How are pensions split in divorce?

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Struggling to understand the divorce pension split in the UK? To help you find answers to the most commonly asked questions surrounding the division of assets, we’ve asked our talented team of solicitors for their expert legal advice.

Below, we explain how pensions are valued for divorce and how they are often split between a divorcing couple in the UK.

Regardless of whether you’re only contemplating divorce or have already sought legal support for dividing your assets, we can help.

How is pension valued for divorce?

Put simply, a pension is a significant financial asset.

It is valued and split in a similar way to real estate properties, investments, personal property, and business ownerships. There are various ways that pension value can be shared between two parties, including pension offsetting, a pension attachment order (also known as earmarking), and pension sharing.

Each of these pension-splitting schemes have their individual advantages and disadvantages, so it’s well worth discussing your options with a qualified divorce solicitor to ensure you’re receiving a fair settlement.

For example, if you want a clean break from your ex-spouse, pension offsetting may be preferable to the attachment alternative.

How are pensions split in a divorce in the UK?

If you find yourself frequently Googling ‘how are pensions split in a divorce’ and coming across the same answer, that’s because pensions in the UK are most commonly divided 50/50 between both parties. This is the starting point for many financial divorce settlements.

However, every divorce case is different and if it is deemed unfair to divide it equally, the case can be made to give one party a higher share. Alternatively, if you and your partner both have pensions of similar value, they could be ignored altogether.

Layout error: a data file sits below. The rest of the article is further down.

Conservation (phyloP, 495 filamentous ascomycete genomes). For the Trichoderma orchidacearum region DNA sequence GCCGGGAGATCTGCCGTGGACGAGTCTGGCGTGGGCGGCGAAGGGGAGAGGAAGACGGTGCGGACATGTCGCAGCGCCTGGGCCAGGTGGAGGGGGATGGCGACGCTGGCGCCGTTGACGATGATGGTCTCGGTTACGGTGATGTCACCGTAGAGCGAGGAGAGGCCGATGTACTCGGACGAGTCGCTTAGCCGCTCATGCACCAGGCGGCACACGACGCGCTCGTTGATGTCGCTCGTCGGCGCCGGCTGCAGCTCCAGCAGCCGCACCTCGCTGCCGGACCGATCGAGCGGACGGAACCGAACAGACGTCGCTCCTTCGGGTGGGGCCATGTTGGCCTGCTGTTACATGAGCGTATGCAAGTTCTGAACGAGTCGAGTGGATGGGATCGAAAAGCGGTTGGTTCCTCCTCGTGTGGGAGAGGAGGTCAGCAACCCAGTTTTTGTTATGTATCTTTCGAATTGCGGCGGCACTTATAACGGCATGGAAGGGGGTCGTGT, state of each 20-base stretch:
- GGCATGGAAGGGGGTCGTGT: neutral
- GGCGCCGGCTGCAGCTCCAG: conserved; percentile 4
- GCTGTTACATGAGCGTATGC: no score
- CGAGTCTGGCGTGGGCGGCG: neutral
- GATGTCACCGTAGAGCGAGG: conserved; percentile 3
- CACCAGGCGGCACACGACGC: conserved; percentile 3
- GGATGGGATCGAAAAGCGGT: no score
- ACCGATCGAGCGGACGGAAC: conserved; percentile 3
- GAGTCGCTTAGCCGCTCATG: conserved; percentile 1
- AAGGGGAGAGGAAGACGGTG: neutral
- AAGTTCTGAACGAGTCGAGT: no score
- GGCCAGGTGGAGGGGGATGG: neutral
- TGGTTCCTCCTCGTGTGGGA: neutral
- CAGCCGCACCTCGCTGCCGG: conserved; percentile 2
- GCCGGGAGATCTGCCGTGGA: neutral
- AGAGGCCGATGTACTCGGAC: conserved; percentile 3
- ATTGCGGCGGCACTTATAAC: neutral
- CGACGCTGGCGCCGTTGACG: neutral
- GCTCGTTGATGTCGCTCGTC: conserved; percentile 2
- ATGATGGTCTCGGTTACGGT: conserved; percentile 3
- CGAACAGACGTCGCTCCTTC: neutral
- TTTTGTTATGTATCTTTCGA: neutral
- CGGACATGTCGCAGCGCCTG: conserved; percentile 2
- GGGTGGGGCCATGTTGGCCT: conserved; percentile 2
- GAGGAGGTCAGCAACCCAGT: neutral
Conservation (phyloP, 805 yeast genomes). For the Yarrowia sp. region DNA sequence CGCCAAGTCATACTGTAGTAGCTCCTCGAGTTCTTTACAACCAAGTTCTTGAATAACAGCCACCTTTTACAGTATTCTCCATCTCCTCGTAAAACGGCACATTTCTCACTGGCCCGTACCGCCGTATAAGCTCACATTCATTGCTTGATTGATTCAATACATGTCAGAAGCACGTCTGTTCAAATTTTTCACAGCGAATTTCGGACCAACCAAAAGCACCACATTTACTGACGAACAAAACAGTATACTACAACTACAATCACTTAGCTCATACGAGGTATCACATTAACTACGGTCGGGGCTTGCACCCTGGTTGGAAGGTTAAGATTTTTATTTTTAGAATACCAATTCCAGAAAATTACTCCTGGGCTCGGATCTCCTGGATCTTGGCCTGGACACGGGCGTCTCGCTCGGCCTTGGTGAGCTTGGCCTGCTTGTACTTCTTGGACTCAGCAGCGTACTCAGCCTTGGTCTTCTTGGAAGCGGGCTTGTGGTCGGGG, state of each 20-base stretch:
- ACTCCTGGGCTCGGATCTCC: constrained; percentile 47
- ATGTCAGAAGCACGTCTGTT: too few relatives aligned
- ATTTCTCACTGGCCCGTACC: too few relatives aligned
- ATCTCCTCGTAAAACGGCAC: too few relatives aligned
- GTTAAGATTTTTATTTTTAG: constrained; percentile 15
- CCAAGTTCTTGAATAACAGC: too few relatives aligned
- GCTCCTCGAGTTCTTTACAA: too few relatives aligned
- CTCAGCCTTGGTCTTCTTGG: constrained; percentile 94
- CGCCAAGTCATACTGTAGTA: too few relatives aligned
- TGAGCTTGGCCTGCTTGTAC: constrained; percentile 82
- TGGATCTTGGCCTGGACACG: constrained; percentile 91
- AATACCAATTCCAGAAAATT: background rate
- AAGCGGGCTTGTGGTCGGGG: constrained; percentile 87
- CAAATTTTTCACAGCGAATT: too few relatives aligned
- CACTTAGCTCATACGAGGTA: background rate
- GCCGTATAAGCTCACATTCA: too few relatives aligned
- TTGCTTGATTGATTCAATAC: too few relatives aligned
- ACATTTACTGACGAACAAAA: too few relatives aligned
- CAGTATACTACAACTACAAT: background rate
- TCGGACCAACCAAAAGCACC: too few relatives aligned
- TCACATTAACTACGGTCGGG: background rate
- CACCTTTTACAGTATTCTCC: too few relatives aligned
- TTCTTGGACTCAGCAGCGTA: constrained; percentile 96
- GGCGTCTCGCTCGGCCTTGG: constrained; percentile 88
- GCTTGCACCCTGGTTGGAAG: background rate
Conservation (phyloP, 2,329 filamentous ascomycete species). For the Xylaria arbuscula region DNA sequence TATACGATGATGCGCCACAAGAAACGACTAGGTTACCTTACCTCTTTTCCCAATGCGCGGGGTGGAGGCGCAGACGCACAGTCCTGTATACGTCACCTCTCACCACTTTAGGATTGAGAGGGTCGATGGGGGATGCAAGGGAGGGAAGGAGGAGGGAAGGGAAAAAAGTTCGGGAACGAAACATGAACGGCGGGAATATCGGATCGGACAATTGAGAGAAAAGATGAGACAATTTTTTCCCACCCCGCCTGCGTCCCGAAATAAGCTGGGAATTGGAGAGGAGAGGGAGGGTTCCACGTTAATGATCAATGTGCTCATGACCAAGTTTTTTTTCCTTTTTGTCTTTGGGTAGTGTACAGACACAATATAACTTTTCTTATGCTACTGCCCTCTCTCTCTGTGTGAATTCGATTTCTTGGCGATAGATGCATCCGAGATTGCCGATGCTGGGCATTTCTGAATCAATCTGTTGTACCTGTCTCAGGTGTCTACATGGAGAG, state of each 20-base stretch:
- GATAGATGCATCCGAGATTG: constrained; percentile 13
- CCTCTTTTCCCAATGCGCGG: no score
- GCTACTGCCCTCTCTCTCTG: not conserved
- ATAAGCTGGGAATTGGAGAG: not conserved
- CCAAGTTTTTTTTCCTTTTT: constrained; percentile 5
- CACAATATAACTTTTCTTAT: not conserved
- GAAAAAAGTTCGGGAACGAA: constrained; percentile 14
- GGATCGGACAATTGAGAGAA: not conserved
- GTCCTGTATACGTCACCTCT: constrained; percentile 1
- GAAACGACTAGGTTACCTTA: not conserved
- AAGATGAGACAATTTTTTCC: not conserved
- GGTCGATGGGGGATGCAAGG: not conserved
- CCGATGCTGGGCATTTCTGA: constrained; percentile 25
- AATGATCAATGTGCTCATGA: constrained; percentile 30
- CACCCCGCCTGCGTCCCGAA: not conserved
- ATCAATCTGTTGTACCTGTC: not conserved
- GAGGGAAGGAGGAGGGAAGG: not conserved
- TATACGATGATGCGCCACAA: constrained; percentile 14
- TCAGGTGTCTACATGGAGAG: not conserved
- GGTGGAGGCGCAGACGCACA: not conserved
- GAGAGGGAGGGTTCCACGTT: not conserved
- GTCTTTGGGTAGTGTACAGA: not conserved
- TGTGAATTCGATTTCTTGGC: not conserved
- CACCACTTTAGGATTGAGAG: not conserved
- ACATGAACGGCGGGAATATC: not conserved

In some cases, however, a more substantial 70/30 split may be considered appropriate when the length of the marriage, income or earning potential, and the contributions made by each spouse have been taken into account.

Ultimately, the idea isn’t to simply divide any pensions using a set mathematical percentage between the two parties, but to ensure both individuals are left in a similar financial situation.

As a result, you may want to consider the sum of any other joint assets and how they might impact the division of any pensions.

Can my partner take half my pension if we divorce UK?

Because 50/50 is the most common starting point when it comes to pension division following divorce in the UK, you may be wondering whether your partner can force this financial settlement upon you.

While there’s no automatic right to receive half of your ex-partner’s pension, this is the typical arrangement.

However, if you believe for any legal reason that your ex-spouse should not be entitled to this percentage of your pension, you can pursue court proceedings.

A judge will determine what percentage of your pension should be given to either party once all relevant evidence has been produced and your finances have been explored in further detail.

Receive support from expert divorce solicitors

At Freeman Jones Legal, sorting out your financial affairs in the midst of what is often a stressful and emotionally turbulent period can feel impossible.

To help you through this testing time, we’ve amassed a supportive team of experienced divorce solicitors that are skilled in creating child custody arrangements, financial divorce settlements, and cohabitation disputes.

We can use a variety of techniques to help you fairly divide your assets, including your pensions. This includes dispute resolution methods, mediation, and even skilled negotiation.

Alternatively, we can also help you to pursue court action in the event that none of these methods allow you and your ex-spouse to reach a fair agreement.

As one of the leading law firms in Chester, we have offices in Wrexham, Liverpool, Warrington, and even North Wales. If you’d learn more about our divorce services, please feel free to give our team a call on 01244 506 444. Alternatively, you can also get in touch via email or online contact form.

Once we have your contact details, a friendly member of our team will be in touch soon to arrange your free, no-obligation 30-minute consultation.

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Author Colin Freeman View Profile
Colin qualified as a solicitor in 1998. He specialises predominantly in family law, litigation / dispute resolution, wills, probate and settlement agreements and has notable cases reported in the Court of Appeal and High Court.
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